March 2016

Justyn Dillingham

nonfiction

The Devil's Chessboard: Allen Dulles, the CIA, and the Rise of America's Secret Government by David Talbot

Allen Dulles did not look like a bad guy. With his ever-present pipe and air of benign detachment, the CIA's first civilian director resembled the stuffy old debutante's father in a '50s comic book more than the shrewd spymaster he was. He never found the fame or notoriety that seemed to come so easily to his FBI counterpart, J. Edgar Hoover. Even the airport that bears his name was actually christened in honor of his more famous brother, John Foster. One of the few memorials to the most powerful figure in the history of US intelligence is a small bas-relief sculpture in the CIA's central headquarters in Langley, Virginia; it bears a legend reading: "His monument is all around us."

Many readers are likely to shudder at the title of David Talbot's new book, The Devil's Chessboard: Allen Dulles, the CIA, and the Rise of America's Secret Government. The book implicitly argues that we live in the shadow of the "monument" that Dulles labored to build during his decade as the unchallenged king of America's intelligence world. It was Dulles who transformed the CIA from a mere intelligence-gathering body into the covert empire we know from Hollywood and TV, as comfortable with sabotage as spying, run by heroes who perpetually flirt with villainy.

Other books have covered this material, but Talbot delves further into the depths of Dulles's dark career than any other historian to date. Drawing on newly declassified material and new interviews, he assembles a case against his subject that is almost overwhelming in its breadth and detail. Obsessed by the specter of global communism, Dulles spent his career working to undermine left-wing movements around the world. His most daring exploit, the ousting of Iran's democratic prime minister, Dr. Mohammad Mossadegh, had unforeseen consequences that haunt the headlines to this day. Readers who think of the CIA's notorious string of failed attempts to assassinate Fidel Castro as a goofy caper will be chilled by the book's details of the very real assassinations the agency sponsored under Dulles, most notably the 1961 murder of Patrice Lumumba, the reformist hero of the Congo's brief experiment with democracy.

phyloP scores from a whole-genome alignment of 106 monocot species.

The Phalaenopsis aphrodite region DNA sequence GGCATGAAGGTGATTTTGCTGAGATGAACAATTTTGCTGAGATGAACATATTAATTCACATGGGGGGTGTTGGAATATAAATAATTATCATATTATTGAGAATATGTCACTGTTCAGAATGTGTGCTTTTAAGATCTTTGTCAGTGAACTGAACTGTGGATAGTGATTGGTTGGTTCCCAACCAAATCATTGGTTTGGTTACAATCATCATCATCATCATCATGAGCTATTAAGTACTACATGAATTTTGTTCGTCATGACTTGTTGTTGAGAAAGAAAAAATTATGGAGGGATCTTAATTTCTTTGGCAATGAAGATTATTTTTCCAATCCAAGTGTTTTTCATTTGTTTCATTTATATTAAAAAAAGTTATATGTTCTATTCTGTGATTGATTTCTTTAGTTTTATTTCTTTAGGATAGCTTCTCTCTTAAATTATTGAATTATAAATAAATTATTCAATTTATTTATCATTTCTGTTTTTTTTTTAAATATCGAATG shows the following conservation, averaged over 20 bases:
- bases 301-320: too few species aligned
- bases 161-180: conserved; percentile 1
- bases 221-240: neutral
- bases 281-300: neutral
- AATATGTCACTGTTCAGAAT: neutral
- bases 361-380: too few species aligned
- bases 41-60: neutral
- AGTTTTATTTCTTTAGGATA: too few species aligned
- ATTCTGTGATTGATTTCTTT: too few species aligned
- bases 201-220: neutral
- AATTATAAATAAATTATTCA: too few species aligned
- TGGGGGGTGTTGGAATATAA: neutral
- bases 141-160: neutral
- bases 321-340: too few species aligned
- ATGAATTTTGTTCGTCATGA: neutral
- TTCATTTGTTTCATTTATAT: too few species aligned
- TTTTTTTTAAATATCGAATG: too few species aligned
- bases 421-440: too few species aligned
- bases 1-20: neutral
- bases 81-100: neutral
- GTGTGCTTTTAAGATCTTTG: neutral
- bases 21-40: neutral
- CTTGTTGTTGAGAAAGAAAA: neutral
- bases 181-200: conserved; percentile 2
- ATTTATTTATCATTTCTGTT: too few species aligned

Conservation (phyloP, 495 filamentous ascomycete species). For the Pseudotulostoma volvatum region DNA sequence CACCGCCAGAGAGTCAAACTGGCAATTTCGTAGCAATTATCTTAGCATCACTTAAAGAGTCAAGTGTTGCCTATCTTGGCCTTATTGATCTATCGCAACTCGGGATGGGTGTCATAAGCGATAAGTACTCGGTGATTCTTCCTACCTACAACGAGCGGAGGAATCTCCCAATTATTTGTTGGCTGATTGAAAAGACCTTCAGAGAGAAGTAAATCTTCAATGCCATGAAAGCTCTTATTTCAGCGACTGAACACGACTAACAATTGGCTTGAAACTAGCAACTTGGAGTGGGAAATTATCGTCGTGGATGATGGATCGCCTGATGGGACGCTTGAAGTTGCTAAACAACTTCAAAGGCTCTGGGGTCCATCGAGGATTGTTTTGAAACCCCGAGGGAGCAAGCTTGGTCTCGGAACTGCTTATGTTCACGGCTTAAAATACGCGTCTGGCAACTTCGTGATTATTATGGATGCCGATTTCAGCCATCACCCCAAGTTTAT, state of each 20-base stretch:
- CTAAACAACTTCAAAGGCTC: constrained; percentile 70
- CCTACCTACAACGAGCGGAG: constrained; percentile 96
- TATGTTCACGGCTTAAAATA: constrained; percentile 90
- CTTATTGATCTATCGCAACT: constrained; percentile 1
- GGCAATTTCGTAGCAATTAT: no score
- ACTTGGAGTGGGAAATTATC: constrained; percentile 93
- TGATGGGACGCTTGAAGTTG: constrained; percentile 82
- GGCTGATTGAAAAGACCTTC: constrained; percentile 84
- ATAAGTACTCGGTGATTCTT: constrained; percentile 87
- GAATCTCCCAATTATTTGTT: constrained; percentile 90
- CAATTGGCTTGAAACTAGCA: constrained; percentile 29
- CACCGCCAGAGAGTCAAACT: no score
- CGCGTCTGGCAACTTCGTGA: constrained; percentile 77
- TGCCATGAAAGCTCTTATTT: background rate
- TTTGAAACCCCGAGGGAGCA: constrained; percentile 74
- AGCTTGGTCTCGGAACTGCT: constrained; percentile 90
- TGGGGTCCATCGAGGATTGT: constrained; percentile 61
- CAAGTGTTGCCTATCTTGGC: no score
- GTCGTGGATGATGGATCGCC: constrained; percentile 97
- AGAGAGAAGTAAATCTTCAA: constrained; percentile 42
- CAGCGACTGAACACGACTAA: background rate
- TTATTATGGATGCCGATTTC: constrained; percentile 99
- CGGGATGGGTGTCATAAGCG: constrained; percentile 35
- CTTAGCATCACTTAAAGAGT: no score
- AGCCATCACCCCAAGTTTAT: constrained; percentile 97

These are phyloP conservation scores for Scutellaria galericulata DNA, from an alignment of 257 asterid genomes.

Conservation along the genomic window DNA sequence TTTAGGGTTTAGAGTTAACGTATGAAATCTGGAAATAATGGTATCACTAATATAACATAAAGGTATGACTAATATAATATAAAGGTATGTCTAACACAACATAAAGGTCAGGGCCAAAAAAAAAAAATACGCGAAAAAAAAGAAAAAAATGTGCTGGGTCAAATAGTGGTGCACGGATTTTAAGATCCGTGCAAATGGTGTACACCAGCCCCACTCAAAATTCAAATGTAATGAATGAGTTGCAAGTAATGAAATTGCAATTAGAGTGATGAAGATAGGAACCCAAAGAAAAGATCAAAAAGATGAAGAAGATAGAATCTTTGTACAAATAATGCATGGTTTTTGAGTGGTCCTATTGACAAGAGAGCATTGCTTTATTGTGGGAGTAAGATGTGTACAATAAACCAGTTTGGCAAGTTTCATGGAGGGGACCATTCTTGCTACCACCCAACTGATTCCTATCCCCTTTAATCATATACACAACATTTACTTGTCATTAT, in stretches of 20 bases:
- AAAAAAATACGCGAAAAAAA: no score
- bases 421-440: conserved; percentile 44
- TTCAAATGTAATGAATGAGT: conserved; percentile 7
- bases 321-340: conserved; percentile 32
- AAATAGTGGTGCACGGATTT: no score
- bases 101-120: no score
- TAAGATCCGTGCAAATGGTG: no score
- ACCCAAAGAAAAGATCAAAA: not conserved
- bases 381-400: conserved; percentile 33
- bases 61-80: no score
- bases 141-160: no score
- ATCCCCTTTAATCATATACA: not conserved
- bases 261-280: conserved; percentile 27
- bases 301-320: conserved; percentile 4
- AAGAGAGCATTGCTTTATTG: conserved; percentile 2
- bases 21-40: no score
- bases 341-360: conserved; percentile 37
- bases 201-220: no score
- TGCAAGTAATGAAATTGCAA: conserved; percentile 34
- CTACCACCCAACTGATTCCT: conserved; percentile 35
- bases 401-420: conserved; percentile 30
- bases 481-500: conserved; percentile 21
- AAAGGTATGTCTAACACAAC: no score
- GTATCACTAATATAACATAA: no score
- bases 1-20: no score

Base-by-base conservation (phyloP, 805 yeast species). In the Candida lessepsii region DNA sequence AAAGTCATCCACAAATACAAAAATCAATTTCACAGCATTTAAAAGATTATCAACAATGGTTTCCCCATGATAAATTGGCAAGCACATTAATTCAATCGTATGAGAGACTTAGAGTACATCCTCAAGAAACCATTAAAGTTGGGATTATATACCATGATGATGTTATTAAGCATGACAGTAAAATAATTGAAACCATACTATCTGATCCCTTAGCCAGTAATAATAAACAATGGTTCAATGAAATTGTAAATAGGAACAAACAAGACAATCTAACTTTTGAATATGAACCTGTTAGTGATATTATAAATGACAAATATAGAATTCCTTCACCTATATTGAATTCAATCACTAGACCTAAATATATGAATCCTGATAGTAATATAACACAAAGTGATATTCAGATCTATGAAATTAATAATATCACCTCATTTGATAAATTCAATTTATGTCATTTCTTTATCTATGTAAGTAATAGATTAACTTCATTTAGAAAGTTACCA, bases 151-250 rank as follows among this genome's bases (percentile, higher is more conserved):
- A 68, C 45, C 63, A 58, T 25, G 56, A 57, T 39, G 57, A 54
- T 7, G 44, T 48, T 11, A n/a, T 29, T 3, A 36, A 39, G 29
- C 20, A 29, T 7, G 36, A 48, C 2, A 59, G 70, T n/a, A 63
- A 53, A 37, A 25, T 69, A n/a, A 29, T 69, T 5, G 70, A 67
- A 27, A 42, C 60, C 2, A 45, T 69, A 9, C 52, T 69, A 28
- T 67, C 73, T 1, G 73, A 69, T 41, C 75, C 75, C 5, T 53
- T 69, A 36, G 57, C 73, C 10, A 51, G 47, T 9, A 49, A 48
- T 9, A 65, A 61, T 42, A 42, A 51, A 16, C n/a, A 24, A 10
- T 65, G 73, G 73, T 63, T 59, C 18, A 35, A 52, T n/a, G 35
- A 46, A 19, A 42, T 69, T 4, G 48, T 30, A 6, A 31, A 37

This is the sort of nonfiction book that, inevitably, gets likened to a fast-paced spy thriller. While the comparison isn't wrong, The Devil's Chessboard is also a chilling psychological depiction of a man who seemed to operate outside the moral cosmos that most people inhabit. Unlike the tormented spies in the movies, who tend to be conflicted about their dalliances with the dark side, Dulles was proudest of his worst deeds. He boasted that he was "the secretary of state for unfriendly countries," and the mirthless wit of that remark perfectly encapsulates the man who emerges from this icy, scathing portrait. To one colleague, he seemed as cold and remorseless as the Colorado River, slowly and stealthily eroding everything around him.

The Devil's Chessboard is not a conventional biography, and it skims over Dulles's formative years like an impatient reader eager to get to the juiciest material. Not all of the book's 620 pages feel necessary; Talbot spends a little too long describing familiar Cold War incidents in which Dulles played a minimal role, such as the oft-chronicled trial of accused spy Alger Hiss. The book whips from episode to episode like a roller coaster, and some readers may need to take a breather every hundred pages or so. Yet nothing here feels truly arbitrary, because the book is driven by the need to understand: not just what Allen Dulles did, but why he did it.

Talbot piles up more than enough evidence to demonstrate that Dulles firmly believed that America's business elites knew best, and that he sincerely believed he was doing everyone a favor by serving their interests. "Democracy works only if the so-called intelligent people make it work," he once declared. "You can't sit back and let democracy run itself." Dulles was unwise enough to voice these thoughts during his only run for elected office, in 1938; after suffering a humiliating defeat, he never sought out the approval of voters again.